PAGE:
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Eating the Past: Arkansas' food source in the Ozarks

Several roasted pecans grouped together

Hello, this is Tammy Proctor. It's farmer's market time, so I have local products on my mind, and I dream of harvesting fruit and vegetables,
foraging mushrooms and nuts, and cooking up a feast. For today's state, Arkansas, I want to talk about the rich foraging history and possibilities
of the Ozarks, located in the northern part of the state.

The rugged and sometimes remote Ozarks Mountains have long been attractions for those wanting to fish for bass or trout or those searching for morel
mushrooms. But not that many people know about another rich food source in the Ozarks – nuts – and lots of them. The official state nut of Arkansas is the
pecan, and anyone traveling through the area is going to find pecan pie or pecan bars or other pecan delicacies at local restaurants.

In addition to the pecan, however, there are a number of other nut trees found in the region, many of them native. Some of these nuts are even the focus of
salvage efforts – the Ozark chestnut or chinqapin was long feared to be extinct – but is now part of a large project to restore it based on a few
surviving specimens found deep in the Ozark Mountains.

Today, however, I'd like to focus on two nuts that are less well-known as Ozark staples, the black walnut and the pine nut (which is really a seed).
First the black walnut, which I will admit might be an acquired taste. We had a black walnut tree on our street when I was growing up, so I am
quite familiar with the green, somewhat spongy balls that dropped from the tree in great quantities. the nuts, cocooned inside the green coating,
take some work to extract, and you need to wear gloves or risk staining your hands. the hard inner shell gives way to a hammer . . . usually.

Our preferred method when I was a kid was a hard crack with a hammer using the edge to get a sharp line, then using pliers to prise out the nutmeats.
They need to be washed and dried for a few days. watch for squirrels –they love them! Did I mention that these nuts require some work if you
want to find the treasure inside?

The second Ozark nut that is delicious but not entirely well known as an Ozark native plant is the pine nut, or the pine seed, to be exact. These so-
called nuts are seeds in pine cones from the state tree of Arkansas, the loblolly pine. when pinecones are dried, the seeds can be extracted and
used in recipes, as can pine needles and other parts of the plant. During the Lewis and Clark expedition, for instance, their Shoshone guide,
Sacagawea, brewed pine needle tea for them to help treat scurvy symptoms.

Beyond its nutritional and medicinal value, the pine nut is also delicious prepared in a number of ways. And it turns out that Ozark residents have often
gotten creative with their foraged nuts, creating some truly tasty dishes that are high in vitamin C and protein. Typically, they are pretty simple to prepare as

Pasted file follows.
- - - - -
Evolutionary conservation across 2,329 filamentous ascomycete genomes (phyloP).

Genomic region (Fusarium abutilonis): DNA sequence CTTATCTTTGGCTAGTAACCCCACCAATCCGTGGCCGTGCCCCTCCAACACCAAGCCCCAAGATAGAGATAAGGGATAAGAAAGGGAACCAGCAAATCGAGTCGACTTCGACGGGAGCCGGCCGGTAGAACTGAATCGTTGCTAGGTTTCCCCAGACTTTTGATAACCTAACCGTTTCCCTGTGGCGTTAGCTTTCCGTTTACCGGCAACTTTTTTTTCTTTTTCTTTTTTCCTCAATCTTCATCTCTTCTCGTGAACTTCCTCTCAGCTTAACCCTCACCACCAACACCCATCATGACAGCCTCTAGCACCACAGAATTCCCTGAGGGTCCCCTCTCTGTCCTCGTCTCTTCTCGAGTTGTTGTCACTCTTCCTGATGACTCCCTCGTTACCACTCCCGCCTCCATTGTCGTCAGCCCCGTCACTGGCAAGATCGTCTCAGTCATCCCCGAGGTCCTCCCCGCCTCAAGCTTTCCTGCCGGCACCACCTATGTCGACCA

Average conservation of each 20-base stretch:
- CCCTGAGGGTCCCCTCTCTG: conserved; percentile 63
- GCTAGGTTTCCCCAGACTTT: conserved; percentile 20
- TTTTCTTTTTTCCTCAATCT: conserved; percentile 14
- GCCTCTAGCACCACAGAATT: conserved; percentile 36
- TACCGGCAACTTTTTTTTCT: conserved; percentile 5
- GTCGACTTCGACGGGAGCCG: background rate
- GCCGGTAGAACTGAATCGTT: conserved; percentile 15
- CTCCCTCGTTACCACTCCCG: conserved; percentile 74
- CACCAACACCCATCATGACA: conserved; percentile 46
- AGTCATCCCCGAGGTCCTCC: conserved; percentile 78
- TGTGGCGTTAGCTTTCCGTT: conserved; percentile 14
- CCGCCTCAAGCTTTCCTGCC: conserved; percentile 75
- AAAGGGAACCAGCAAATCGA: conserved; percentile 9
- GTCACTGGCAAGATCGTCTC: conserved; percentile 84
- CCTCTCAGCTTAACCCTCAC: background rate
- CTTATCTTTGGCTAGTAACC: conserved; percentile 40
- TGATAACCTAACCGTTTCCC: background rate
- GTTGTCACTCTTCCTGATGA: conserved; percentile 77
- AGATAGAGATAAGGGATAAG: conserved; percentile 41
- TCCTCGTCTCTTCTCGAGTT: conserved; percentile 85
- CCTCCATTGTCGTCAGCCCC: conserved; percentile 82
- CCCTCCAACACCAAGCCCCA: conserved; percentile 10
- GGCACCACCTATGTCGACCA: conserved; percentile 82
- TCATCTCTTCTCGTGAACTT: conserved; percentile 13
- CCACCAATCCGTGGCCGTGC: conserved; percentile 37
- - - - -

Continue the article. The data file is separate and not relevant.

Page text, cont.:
Two recipes that highlight what I've been discussing are pine nut cornbread and black walnut cookies. The first is a typical Ozarks cornbread but with pine nuts
and rosemary added, which gives the cornbread a flavor and smell that is really wonderful. In a similar way, the black walnut cookies taste like a lot of buttery nut
cookies, but the black walnut flavor comes through in delightful ways.

Both recipes are available on our Eating the Past website.

For more episodes of Eating the Past, please visit the website.

Stay tuned next week for a new state in our tour of the United States.

(This segment originally broadcast in July, 2023)



1-1/4 cups cornmeal
3/4 cup all-purpose flour
2 teaspoons baking powder
1/2 teaspoon baking soda
1/2 teaspoon salt
2 eggs2/3 cup milk
2/3 cup buttermilk
2 tablespoons honey
1/2 cup corn (optional)
3 tablespoons melted, unsalted butter
1/2 cup pine nuts, lightly toasted
1/2 tablespoon chopped fresh rosemary or 1/2 teaspoon dried rosemary

Preheat oven to 425°F. Grease a 9x9-inch baking dish.

In a bowl, combine cornmeal, flour, baking powder, baking soda, and salt.
In a separate bowl, whisk together eggs, milks, buttermilk, honey, and corn, if using.
Add wet ingredients to dry ingredients and stir just until moistened. Fold in butter, pine nuts, and rosemary. Spread batter in prepared baking dish and bake for 20-25 minutes. Cool slightly before eating.


1 cup light brown sugar
1/2 cup (4 ounces) unsalted butter, softened
1 large egg
1 teaspoon pure vanilla extract
1 2/3 cups all-purpose flour
1/2 teaspoon baking soda
1/2 teaspoon salt
1 cup black walnuts, chopped
1 cup granulated sugar, for dipping

Heat the oven to 375 F, and grease a large baking sheet or line with parchment paper. In a mixing bowl with an electric mixer, cream the brown sugar and butter until light. Add egg and vanilla; beat well. In another bowl, combine the dry ingredients—flour, baking soda, and salt—and mix to blend well. Add the flour mixture to the creamed mixture along with the black walnuts; mix well.
Shape the dough into small balls about the size of walnuts. Dip the cookie balls in sugar. Place them on the prepared cookie sheet and press with the bottom of a glass to flatten slightly.
Bake the cookies in the preheated oven for 12 to 15 minutes. Eat!

Tammy Proctor is a specialist in European history, gender, war, and youth. Dr. Proctor has written about Scouting, women spies and the way war affects the lives of ordinary people. Currently she is writing a book on American food relief to Europe during and after World War I. She has worked at Utah State University since 2013 and is a native of Kansas City, Missouri.